BIG BROTHER IS WATCH­ING

Coun­cil to use fa­cial recog­ni­tion cameras to mon­i­tor pub­lic

Evening Times - - FRONT PAGE - BY STEPHEN NAY­SMITH

CON­TRO­VER­SIAL Big Brother-style sur­veil­lance soft­ware will be used to mon­i­tor the pub­lic across the city in a bid to stamp out crime.

BIG Brother-style “fa­cial recog­ni­tion” soft­ware in­stalled on cameras in Glas­gow will al­low coun­cil staff to mon­i­tor crowds and look out for in­trud­ers or peo­ple loi­ter­ing in parks, land­marks and back lanes, a free­dom of in­for­ma­tion re­quest has re­vealed.

The de­tails emerged in guid­ance for staff on how to use the Sus­pect Search sys­tem which has been in­stalled on around 70 CCTV cameras in the city.

They show that of­fi­cers of Po­lice Scot­land and staff of the Glas­gow City Coun­cil arm­slength body Community Safety Glas­gow (CSG) will make use of “ad­vanced video an­a­lyt­ics” to track down in­di­vid­u­als in­volved in crime or anti-so­cial be­hav­iour, and at­tempt to lo­cate vul­ner­a­ble in­di­vid­u­als and miss­ing chil­dren.

How­ever the pri­vacy cam­paigner who forced the re­lease of the doc­u­ment has warned of a lack of trans­parency over how the sys­tem will be used, and ques­tioned whether users will need to be au­tho­rised and if so who by.

Pippa King said: “I had to go to the In­for­ma­tion com­mis­sioner to get Glas­gow to re­lease this doc­u­ment. But it still doesn’t tell us whether they will have to seek le­gal ad­vice or hu­man rights groups about this.”

“For ex­am­ple, who de­cides what loi­ter­ing is, and what ar­eas peo­ple are to be ex­cluded from? Who is go­ing to over­see and check this? No­body I sus­pect. There is no other per­son tracking sys­tem op­er­at­ing like this in Europe.”

She said the pub­lic were not be­ing in­formed about a sig­nif­i­cant change in the ca­pa­bil­i­ties of CCTV in pub­lic ar­eas, Ms King added.

“Peo­ple should have an ex­pec­ta­tion that they can live their lives free of in­tru­sion and sur­veil­lance. If you want to live in Glas­gow you may soon not have that choice.”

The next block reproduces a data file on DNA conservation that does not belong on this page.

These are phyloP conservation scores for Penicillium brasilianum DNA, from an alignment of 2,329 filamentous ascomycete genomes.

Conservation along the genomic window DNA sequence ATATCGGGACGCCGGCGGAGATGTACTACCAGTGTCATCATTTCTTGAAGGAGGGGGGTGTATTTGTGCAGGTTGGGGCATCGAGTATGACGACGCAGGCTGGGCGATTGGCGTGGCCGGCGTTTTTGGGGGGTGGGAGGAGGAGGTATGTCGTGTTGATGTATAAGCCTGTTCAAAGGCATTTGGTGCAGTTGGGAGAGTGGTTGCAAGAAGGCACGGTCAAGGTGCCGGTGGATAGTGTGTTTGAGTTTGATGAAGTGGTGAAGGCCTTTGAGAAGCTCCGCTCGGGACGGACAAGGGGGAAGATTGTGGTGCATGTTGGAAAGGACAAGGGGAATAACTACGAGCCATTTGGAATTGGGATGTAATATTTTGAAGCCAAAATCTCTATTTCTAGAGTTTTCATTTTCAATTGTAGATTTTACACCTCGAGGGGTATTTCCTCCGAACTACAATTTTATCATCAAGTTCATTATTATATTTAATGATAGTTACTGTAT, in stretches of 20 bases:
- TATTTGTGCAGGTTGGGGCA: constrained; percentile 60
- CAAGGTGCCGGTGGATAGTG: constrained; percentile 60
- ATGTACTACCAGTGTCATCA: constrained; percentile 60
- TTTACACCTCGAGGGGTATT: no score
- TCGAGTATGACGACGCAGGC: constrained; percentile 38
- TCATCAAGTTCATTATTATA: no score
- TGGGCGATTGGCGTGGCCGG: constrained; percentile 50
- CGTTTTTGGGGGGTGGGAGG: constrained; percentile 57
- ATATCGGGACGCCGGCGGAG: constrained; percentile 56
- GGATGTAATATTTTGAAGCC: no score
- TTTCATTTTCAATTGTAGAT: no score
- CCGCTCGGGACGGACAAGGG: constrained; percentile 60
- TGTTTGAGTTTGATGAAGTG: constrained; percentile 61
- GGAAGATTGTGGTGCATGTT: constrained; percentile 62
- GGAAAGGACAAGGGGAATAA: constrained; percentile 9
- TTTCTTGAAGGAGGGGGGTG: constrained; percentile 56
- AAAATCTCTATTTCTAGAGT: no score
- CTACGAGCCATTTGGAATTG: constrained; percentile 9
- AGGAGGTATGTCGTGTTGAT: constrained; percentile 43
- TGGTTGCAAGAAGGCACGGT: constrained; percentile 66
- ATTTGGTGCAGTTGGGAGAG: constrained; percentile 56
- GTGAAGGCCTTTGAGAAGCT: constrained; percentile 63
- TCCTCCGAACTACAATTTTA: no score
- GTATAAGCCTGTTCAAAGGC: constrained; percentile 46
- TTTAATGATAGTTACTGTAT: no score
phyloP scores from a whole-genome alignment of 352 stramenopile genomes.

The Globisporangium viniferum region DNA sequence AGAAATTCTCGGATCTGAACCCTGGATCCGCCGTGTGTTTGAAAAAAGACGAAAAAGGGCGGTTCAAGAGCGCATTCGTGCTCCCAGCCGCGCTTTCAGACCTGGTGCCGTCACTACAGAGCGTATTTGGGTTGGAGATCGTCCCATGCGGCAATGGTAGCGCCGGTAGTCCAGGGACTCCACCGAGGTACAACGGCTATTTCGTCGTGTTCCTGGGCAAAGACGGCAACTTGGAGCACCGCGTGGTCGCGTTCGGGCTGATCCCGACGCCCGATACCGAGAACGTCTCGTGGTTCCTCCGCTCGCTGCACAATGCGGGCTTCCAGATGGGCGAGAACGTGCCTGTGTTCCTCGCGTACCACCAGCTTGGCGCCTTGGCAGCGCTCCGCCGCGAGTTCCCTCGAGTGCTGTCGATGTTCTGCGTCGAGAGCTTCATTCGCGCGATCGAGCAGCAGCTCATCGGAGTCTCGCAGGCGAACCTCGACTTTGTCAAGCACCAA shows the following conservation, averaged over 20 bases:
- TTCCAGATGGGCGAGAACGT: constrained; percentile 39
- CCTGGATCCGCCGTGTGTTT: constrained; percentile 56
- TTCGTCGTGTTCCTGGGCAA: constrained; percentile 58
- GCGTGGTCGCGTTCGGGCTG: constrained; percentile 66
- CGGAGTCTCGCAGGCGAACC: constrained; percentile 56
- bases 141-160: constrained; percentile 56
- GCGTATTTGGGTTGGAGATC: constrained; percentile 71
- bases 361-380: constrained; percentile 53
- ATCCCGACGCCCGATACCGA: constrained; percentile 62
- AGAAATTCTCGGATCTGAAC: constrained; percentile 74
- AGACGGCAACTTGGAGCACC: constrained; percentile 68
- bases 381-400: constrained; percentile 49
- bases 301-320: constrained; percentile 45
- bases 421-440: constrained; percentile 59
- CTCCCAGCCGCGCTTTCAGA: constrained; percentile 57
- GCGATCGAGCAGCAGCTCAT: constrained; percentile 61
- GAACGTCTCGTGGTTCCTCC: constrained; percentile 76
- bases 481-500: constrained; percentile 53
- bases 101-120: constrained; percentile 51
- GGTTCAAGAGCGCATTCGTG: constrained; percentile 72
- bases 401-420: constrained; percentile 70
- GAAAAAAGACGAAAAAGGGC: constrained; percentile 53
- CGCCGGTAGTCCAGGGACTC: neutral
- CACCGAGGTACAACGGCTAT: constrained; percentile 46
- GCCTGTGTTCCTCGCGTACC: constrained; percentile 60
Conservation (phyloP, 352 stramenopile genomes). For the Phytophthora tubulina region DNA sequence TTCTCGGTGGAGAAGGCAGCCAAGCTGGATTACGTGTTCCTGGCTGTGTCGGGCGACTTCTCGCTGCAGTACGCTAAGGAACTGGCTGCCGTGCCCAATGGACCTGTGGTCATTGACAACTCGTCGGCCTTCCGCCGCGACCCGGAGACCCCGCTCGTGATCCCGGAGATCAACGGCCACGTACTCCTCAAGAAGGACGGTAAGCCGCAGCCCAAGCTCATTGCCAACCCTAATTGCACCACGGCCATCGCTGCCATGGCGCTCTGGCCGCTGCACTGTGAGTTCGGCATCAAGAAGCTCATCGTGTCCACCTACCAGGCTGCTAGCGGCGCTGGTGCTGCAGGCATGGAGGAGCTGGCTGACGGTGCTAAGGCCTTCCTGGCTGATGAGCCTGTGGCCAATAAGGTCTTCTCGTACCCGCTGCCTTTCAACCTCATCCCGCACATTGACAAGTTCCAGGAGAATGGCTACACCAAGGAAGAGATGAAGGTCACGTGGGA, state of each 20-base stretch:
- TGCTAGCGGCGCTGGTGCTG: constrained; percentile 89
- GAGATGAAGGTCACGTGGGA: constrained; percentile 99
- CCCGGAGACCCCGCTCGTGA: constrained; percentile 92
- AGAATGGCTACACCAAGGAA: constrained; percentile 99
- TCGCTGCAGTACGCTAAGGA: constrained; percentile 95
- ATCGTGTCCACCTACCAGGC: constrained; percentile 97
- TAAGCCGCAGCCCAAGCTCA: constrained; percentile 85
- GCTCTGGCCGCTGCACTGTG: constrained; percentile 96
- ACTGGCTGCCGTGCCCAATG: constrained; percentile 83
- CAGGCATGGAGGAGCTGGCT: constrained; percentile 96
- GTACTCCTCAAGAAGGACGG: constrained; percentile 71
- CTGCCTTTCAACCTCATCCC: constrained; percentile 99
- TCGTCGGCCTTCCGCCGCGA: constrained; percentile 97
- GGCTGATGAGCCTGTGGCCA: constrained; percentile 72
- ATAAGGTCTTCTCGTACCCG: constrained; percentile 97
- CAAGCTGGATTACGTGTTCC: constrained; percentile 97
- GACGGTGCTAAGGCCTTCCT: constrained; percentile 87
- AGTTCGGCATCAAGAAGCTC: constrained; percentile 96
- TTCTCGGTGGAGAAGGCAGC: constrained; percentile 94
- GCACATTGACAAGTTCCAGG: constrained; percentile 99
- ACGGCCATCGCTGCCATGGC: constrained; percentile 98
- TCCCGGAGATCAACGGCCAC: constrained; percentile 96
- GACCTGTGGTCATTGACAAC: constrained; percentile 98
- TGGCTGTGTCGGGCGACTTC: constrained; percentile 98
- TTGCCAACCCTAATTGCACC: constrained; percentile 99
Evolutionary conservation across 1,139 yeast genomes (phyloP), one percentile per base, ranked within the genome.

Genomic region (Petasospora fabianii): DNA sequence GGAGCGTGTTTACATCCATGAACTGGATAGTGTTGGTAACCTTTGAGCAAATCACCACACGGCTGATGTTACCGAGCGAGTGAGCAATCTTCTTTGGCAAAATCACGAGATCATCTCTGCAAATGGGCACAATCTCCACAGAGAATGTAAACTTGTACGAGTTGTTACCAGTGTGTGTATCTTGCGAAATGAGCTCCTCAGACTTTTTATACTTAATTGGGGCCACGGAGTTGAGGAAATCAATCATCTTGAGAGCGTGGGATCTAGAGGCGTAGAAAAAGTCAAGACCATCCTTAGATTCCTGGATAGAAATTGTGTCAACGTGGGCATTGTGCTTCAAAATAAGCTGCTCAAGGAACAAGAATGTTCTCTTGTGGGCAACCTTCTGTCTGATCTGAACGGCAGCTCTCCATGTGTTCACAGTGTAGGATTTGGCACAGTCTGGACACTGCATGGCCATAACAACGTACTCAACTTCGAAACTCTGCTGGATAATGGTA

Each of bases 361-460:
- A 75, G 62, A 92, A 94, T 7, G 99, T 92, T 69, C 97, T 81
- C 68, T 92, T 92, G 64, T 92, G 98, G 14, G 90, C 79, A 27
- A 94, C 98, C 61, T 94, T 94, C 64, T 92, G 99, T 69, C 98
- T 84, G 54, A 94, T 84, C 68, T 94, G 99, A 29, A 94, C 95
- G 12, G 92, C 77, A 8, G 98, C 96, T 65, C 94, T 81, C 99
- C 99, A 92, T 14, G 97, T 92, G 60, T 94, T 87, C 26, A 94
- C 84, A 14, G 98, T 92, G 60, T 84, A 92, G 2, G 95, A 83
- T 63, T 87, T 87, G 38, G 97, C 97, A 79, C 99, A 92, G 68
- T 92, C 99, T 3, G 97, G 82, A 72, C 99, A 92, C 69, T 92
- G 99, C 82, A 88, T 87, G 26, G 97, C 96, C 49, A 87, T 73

The doc­u­ment “op­er­a­tional use of Ad­vanced Video An­a­lyt­ics” sets out an overview of how CSG will use the sys­tem.

The sys­tem has been de­scribed as fa­cial recog­ni­tion, though a Community Safety Glas­gow doc­u­ment set­ting out its use says “the ad­vance func­tions do not pro­vide fa­cial recog­ni­tion, emo­tional recog­ni­tion or any other bio­met­ric type func­tion­al­ity.”

This is be­lieved to re­flect the fact that while the soft­ware can sug­gest po­ten­tial matches, a hu­man op­er­a­tor then has to re­view them to con­firm an iden­ti­fi­ca­tion.

Nev­er­the­less, it also says that a still im­age of a per­son of in­ter­est could be fed into the sys­tem which will then pro­vide pos­si­ble matches and routes they may have fol­lowed. If there is no im­age, it sug­gests an im­age sim­i­lar to a photofit can be used, it says. “If no im­age is avail­able an Avatar can be cre­ated of the de­scrip­tion, which once com­pleted can be put into the sys­tem for pos­si­ble matches.”

The doc­u­ment says the sys­tem doesn’t need to be watched, as it can prompt an op­er­a­tor only when there is some­thing of in­ter­est to view.

“Stan­dard” uses, it says, would be to de­tect in­tru­sion in iden­ti­fied ar­eas “such as parks (nights) Glas­gow land­marks (foun­tains) or ar­eas iden­ti­fied by communitie­s caus­ing con­cerns (lanes, play ar­eas).”

The tech­nol­ogy will also be used to set up cameras so that they alert of­fi­cers if some­one en­ters a spec­i­fied area, and to iden­tify in­di­vid­u­als deemed to be loi­ter­ing, and CSG also stre­ses the use of the sys­tem in lo­cat­ing crim­i­nals, iden­ti­fy­ing vul­ner­a­ble peo­ple and tracking and lo­cat­ing miss­ing chil­dren.

But Ms King said she was un­con­vinced. “They may not call it fa­cial recog­ni­tion but it is cer­tainly ca­pa­ble of recog­nis­ing faces,” she said.

Those tasked with us­ing the sys­tem will be trained in in­ci­dent man­age­ment and data pro­tec­tion as well as use of the soft­ware it­self, and only those au­tho­rised to op­er­ate Sus­pect Search will be per­mit­ted to use it.

A spokesman for Community Safety Glas­gow said: “There is no con­firmed date as to when the sus­pect search soft­ware will be put into op­er­a­tion as it is still go­ing through the nor­mal le­gal and ap­proval process.

“Once ap­proved, the sys­tem will only be op­er­ated by vet­ted staff and will aid op­er­a­tors in speed­ing up the process in look­ing for a miss­ing child, for ex­am­ple, in the city.”

He said it did not use ‘fa­cial recog­ni­tion’ tech­nol­ogy as such: “Sus­pect Search soft­ware al­lows op­er­a­tors to use a va­ri­ety of other in­for­ma­tion to search camera feeds.”

Peo­ple should have an ex­pec­ta­tion that they can live their lives free of in­tru­sion and sur­veil­lance

The new soft­ware will al­low coun­cil staff to mon­i­tor crowds and look out for in­trud­ers

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